Organic Gardening in a Hotter, Drier World

Tropic of Chaos: Climate Change and the New Geography of Violence by Christian Parenti (Jun 28, 2011)
(Amazon.com product link shortened) 00/ref=sr_1_1?s=books&ie=UTF8&qid11984718&sr=1-1 (Available at a library near you.)
172 TROPIC OF CHAOS
Welcome to the hot scrublands of the Nordeste and the tiny village of Boqueirao in Brazil's Ceara Province.
The Nordeste is semiarid, receiving very little rain. Severe floods punctuate its frequent droughts.
The majority of climate models find that northeast Brazil "is expected to experience more rapid warming than the global average during the 21st century." In more concrete terms, most forecasts predict northeastern Brazil will be a region of very severe water stress by 2050.
Rio's favelas (slums) are largely populated by people from these dry lands. Despite its harsh climate, the Northeast is densely populated.43 As climate change grinds down subsistence farmers, more Nordestinos leave to search for work either in the depressed cities of their nearby coastal areas, like Fortaleza and Recife, or down south in the megacities of Sao Palo and Rio. Thus, the social dimensions of the ecological crisis in the Nordeste (a front-line region for climate change) are expressed in cities as unemployment, makeshift housing, the narcotrade and violence.
This community has twenty-seven families, most of them related to each other. In face of drought and flooding, they have begun to adapt both technologically and politically. First, they switched from mono-cropping cotton and beans, which require burning the fallow fields and using expensive chemical inputs, to a form of mixed-crop agroecological farming, agroforestry, and integrated pest management that uses few or no chemical pesticides or fertilizers. They are also using inventive forms of low-impact water-capturing and rain-harvesting technologies.
Osmar and some of his compatriots take me across the road to show me "the system" and some of their alternative water-harvesting techniques.
RIO'S AGONY 175
One method involves building "underground dams." It goes like this: First the farmers find a dry streambed or natural area of drainage. At the bottom of this feature, below and away from the slope of the hill, they dig a long ditch across the natural path of drainage. The ditch maybe one hundred or three hundred feet long and deep enough to hit solid rockhere, about five to ten feet down. Then, within the ditch, they build a cement and rock wallor damlined with heavy plastic. Then the ditch is filled in, and the wall is buried. This underground dam greatly slows the natural drainage and creates a moist and fertile field "upstream."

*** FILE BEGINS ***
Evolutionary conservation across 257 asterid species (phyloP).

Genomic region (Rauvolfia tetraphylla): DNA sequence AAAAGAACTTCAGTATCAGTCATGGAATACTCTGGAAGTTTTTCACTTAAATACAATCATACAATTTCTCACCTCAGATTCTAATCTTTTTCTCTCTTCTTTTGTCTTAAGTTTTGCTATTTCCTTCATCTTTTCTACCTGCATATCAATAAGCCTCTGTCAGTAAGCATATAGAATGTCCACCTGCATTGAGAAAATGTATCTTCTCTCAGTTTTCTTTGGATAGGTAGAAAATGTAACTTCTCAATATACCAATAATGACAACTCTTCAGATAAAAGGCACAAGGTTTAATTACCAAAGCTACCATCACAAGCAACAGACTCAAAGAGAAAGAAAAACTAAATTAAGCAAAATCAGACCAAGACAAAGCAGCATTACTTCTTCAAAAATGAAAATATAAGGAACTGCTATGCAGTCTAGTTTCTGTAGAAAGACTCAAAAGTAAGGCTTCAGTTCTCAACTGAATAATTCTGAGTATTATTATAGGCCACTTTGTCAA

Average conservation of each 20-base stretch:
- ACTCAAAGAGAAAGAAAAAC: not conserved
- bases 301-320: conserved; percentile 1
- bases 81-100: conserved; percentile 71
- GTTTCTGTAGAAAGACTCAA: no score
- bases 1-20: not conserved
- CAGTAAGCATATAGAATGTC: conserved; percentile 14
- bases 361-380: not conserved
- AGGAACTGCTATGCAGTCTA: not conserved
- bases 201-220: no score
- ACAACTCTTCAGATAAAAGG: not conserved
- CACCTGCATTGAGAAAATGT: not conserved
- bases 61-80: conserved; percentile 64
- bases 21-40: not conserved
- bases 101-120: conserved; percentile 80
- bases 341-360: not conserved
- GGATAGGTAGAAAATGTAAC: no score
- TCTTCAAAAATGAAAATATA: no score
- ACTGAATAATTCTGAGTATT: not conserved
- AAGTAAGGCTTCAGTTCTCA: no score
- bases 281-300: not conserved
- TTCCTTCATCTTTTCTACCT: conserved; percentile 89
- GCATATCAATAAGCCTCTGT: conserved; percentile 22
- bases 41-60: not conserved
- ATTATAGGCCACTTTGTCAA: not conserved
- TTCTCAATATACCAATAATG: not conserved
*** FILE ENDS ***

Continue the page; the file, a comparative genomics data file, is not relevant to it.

The agroforestry crops are a mix of fruit trees, corn, cover crops, and climbing-vine crops. The fields seem abandoned due to the tangled mix of plant species. This lush mesh captures moisture and creates a balance of competing insects, limiting or eliminating the need for chemical pesticides. During the first three to five years, yields decrease, but then they increase as soil health improves. And the produce, as organic, commands higher prices.
For individual plants that need irrigation, they attach punctured empty plastic soda bottles to stakes above the thirsty plant. With this form of low-tech drip irrigation, a farmer can feed an individual plant little bits of water, allowing the precious liquid to drip out slowly and only onto the plant that needs it. The farmers' list of ingenious methods is long and evolving, thanks in part to groups like the Catholic NGO Caritas, which works to spread knowledge of best practices among the communities.
Altogether, these agroforestry or agroecological methods, which revive and enhance old ways, are in use all over the world. The IPCC mentions them in the Fourth Assessment Report: "Agroforestry using agroecologi- cal methods offers strong possibilities for maintaining biological diversity in Latin America, given the overlap between protected areas and agricultural zones."44
"The system," as the farmers call it, preserves and enhances the land's fertility and moisture, and because the fields are never left as bare ground, it helps prevent erosion.
In the village of Bueno, I met Antonio Braga Mota. "The system is a balanced system. I was really surprised that we actually did not need fertilizer and pesticides to do this," said Antonio as we tour his vine- and tree-covered crops. "The traditional method was destructive. Burning depletes the land. Unfortunately, I did a lot of that. "He said even tapirs and rare birds are returning. He could be passionate about the system because he owned his land. He was not rich but had enough land to make the transition from main-stream methods to green farming.